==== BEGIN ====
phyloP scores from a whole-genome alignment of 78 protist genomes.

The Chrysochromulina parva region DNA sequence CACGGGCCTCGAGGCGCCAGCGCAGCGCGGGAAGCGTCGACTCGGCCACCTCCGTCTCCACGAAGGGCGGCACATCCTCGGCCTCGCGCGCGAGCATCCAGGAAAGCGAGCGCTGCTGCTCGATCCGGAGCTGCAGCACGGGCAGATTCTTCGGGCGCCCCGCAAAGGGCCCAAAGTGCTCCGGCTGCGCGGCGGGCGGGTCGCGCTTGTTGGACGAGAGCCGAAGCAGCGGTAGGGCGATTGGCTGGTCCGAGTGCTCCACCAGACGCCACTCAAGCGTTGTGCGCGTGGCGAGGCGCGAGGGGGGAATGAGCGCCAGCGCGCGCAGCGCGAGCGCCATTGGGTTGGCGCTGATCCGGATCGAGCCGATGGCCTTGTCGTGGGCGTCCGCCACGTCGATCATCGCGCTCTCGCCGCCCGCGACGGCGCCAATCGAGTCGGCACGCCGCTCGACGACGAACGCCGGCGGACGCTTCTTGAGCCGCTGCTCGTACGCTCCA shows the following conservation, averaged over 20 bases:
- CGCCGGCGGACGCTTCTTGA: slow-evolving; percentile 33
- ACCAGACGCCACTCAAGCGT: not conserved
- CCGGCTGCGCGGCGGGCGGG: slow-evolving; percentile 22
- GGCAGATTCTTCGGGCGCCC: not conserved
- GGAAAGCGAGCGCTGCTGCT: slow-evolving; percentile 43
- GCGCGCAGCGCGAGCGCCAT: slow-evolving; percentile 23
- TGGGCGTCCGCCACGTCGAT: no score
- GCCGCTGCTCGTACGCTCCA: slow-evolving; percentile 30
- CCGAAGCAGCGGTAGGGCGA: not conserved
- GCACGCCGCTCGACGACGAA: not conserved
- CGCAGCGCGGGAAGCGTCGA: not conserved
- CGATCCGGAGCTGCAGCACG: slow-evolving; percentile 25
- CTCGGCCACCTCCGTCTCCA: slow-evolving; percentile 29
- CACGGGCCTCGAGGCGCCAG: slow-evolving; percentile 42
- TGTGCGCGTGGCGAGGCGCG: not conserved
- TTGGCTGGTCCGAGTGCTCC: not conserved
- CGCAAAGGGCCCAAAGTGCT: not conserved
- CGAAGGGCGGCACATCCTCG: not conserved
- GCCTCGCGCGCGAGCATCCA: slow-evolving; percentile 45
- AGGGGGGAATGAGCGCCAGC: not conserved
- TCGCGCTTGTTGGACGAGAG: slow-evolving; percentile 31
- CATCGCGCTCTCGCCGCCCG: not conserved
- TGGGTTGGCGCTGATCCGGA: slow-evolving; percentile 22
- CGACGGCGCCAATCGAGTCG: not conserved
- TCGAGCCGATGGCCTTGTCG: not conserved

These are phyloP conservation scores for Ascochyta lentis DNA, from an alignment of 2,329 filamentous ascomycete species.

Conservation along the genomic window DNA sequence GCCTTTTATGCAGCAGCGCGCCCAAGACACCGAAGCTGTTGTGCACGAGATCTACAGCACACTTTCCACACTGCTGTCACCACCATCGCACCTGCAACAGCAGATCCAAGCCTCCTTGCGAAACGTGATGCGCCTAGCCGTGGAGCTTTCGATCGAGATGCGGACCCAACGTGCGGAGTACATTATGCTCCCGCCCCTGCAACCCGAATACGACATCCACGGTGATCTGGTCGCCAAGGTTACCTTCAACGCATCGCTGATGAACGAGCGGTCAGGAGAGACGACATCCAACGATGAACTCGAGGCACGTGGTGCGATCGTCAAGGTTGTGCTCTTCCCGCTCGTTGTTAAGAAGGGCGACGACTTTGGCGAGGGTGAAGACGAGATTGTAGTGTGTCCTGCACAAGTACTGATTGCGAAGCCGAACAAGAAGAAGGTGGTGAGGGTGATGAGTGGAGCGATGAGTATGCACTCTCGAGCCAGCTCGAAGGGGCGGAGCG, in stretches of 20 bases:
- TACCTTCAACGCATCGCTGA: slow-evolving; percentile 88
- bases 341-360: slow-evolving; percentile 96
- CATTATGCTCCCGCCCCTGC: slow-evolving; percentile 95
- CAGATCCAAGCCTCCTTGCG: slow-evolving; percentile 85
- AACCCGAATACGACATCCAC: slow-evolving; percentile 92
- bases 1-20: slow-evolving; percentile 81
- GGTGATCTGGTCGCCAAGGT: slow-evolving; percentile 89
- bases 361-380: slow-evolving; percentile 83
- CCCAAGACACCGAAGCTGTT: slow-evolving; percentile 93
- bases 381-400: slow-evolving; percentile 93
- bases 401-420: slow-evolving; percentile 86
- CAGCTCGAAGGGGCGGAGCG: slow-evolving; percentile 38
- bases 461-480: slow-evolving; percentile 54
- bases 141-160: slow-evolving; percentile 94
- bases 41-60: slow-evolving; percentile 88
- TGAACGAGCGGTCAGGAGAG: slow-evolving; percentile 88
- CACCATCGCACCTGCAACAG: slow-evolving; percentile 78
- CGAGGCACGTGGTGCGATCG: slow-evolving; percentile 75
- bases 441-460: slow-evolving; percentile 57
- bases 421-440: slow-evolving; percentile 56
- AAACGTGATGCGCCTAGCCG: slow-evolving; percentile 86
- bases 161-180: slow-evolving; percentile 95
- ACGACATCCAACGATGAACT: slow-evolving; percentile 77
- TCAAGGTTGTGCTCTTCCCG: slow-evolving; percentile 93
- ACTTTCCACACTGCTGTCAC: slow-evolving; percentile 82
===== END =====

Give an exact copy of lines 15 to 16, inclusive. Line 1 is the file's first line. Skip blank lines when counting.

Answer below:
- CTCGGCCACCTCCGTCTCCA: slow-evolving; percentile 29
- CACGGGCCTCGAGGCGCCAG: slow-evolving; percentile 42